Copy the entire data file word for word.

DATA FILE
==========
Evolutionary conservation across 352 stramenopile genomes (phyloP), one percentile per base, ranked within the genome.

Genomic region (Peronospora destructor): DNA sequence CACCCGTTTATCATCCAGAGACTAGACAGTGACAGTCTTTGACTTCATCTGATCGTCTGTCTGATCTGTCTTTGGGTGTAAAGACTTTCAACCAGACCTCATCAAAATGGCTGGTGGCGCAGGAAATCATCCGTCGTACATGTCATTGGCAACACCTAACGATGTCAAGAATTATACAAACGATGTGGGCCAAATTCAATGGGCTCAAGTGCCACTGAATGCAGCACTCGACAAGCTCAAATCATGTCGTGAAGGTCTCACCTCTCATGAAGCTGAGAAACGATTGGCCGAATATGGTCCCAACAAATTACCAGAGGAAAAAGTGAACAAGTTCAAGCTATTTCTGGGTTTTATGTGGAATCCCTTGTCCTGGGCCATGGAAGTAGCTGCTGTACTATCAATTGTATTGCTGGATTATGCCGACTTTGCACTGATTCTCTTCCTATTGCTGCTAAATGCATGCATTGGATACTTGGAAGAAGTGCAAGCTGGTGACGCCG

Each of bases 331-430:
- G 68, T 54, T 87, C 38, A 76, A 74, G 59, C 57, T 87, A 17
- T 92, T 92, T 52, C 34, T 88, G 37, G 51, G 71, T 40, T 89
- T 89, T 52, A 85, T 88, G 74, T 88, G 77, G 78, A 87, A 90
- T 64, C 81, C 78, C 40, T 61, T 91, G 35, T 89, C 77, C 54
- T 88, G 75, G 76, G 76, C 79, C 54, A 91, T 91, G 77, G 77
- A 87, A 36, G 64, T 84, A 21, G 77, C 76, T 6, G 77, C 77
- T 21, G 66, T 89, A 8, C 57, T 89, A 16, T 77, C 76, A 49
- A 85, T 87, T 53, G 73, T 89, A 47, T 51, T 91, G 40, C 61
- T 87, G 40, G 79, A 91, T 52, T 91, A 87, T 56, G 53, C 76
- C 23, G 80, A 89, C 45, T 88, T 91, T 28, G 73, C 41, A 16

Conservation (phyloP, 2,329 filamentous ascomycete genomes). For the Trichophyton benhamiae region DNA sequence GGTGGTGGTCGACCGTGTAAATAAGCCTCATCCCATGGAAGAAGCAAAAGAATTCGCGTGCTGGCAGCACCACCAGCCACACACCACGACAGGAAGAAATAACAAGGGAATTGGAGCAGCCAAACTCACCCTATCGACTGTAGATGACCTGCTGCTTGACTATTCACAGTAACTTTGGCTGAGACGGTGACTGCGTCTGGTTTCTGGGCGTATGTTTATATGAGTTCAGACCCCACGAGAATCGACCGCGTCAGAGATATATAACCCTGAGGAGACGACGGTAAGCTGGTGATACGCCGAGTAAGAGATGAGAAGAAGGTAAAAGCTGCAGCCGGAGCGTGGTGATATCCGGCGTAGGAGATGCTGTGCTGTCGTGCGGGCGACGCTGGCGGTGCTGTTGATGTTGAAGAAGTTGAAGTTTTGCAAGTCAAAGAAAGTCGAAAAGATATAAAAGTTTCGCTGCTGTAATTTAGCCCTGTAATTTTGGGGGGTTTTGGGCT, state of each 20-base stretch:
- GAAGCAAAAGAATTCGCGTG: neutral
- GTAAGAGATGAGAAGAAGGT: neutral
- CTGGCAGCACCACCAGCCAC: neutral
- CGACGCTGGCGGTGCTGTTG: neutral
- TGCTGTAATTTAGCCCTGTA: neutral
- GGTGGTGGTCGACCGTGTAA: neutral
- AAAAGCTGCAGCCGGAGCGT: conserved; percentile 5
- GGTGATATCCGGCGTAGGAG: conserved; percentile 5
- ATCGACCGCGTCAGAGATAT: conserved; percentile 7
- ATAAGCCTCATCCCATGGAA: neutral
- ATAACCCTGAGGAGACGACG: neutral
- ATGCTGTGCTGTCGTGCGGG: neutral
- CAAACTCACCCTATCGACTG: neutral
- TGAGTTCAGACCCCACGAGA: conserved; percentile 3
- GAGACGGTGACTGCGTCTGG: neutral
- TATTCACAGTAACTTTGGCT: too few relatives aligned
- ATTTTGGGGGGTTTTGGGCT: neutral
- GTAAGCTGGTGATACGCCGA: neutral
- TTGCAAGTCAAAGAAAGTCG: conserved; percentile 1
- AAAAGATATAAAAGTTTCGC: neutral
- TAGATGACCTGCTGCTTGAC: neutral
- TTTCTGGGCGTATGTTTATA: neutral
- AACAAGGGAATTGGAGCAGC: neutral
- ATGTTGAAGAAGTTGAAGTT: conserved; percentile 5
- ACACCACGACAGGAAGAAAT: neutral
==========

Evolutionary conservation across 352 stramenopile genomes (phyloP), one percentile per base, ranked within the genome.

Genomic region (Peronospora destructor): DNA sequence CACCCGTTTATCATCCAGAGACTAGACAGTGACAGTCTTTGACTTCATCTGATCGTCTGTCTGATCTGTCTTTGGGTGTAAAGACTTTCAACCAGACCTCATCAAAATGGCTGGTGGCGCAGGAAATCATCCGTCGTACATGTCATTGGCAACACCTAACGATGTCAAGAATTATACAAACGATGTGGGCCAAATTCAATGGGCTCAAGTGCCACTGAATGCAGCACTCGACAAGCTCAAATCATGTCGTGAAGGTCTCACCTCTCATGAAGCTGAGAAACGATTGGCCGAATATGGTCCCAACAAATTACCAGAGGAAAAAGTGAACAAGTTCAAGCTATTTCTGGGTTTTATGTGGAATCCCTTGTCCTGGGCCATGGAAGTAGCTGCTGTACTATCAATTGTATTGCTGGATTATGCCGACTTTGCACTGATTCTCTTCCTATTGCTGCTAAATGCATGCATTGGATACTTGGAAGAAGTGCAAGCTGGTGACGCCG

Each of bases 331-430:
- G 68, T 54, T 87, C 38, A 76, A 74, G 59, C 57, T 87, A 17
- T 92, T 92, T 52, C 34, T 88, G 37, G 51, G 71, T 40, T 89
- T 89, T 52, A 85, T 88, G 74, T 88, G 77, G 78, A 87, A 90
- T 64, C 81, C 78, C 40, T 61, T 91, G 35, T 89, C 77, C 54
- T 88, G 75, G 76, G 76, C 79, C 54, A 91, T 91, G 77, G 77
- A 87, A 36, G 64, T 84, A 21, G 77, C 76, T 6, G 77, C 77
- T 21, G 66, T 89, A 8, C 57, T 89, A 16, T 77, C 76, A 49
- A 85, T 87, T 53, G 73, T 89, A 47, T 51, T 91, G 40, C 61
- T 87, G 40, G 79, A 91, T 52, T 91, A 87, T 56, G 53, C 76
- C 23, G 80, A 89, C 45, T 88, T 91, T 28, G 73, C 41, A 16

Conservation (phyloP, 2,329 filamentous ascomycete genomes). For the Trichophyton benhamiae region DNA sequence GGTGGTGGTCGACCGTGTAAATAAGCCTCATCCCATGGAAGAAGCAAAAGAATTCGCGTGCTGGCAGCACCACCAGCCACACACCACGACAGGAAGAAATAACAAGGGAATTGGAGCAGCCAAACTCACCCTATCGACTGTAGATGACCTGCTGCTTGACTATTCACAGTAACTTTGGCTGAGACGGTGACTGCGTCTGGTTTCTGGGCGTATGTTTATATGAGTTCAGACCCCACGAGAATCGACCGCGTCAGAGATATATAACCCTGAGGAGACGACGGTAAGCTGGTGATACGCCGAGTAAGAGATGAGAAGAAGGTAAAAGCTGCAGCCGGAGCGTGGTGATATCCGGCGTAGGAGATGCTGTGCTGTCGTGCGGGCGACGCTGGCGGTGCTGTTGATGTTGAAGAAGTTGAAGTTTTGCAAGTCAAAGAAAGTCGAAAAGATATAAAAGTTTCGCTGCTGTAATTTAGCCCTGTAATTTTGGGGGGTTTTGGGCT, state of each 20-base stretch:
- GAAGCAAAAGAATTCGCGTG: neutral
- GTAAGAGATGAGAAGAAGGT: neutral
- CTGGCAGCACCACCAGCCAC: neutral
- CGACGCTGGCGGTGCTGTTG: neutral
- TGCTGTAATTTAGCCCTGTA: neutral
- GGTGGTGGTCGACCGTGTAA: neutral
- AAAAGCTGCAGCCGGAGCGT: conserved; percentile 5
- GGTGATATCCGGCGTAGGAG: conserved; percentile 5
- ATCGACCGCGTCAGAGATAT: conserved; percentile 7
- ATAAGCCTCATCCCATGGAA: neutral
- ATAACCCTGAGGAGACGACG: neutral
- ATGCTGTGCTGTCGTGCGGG: neutral
- CAAACTCACCCTATCGACTG: neutral
- TGAGTTCAGACCCCACGAGA: conserved; percentile 3
- GAGACGGTGACTGCGTCTGG: neutral
- TATTCACAGTAACTTTGGCT: too few relatives aligned
- ATTTTGGGGGGTTTTGGGCT: neutral
- GTAAGCTGGTGATACGCCGA: neutral
- TTGCAAGTCAAAGAAAGTCG: conserved; percentile 1
- AAAAGATATAAAAGTTTCGC: neutral
- TAGATGACCTGCTGCTTGAC: neutral
- TTTCTGGGCGTATGTTTATA: neutral
- AACAAGGGAATTGGAGCAGC: neutral
- ATGTTGAAGAAGTTGAAGTT: conserved; percentile 5
- ACACCACGACAGGAAGAAAT: neutral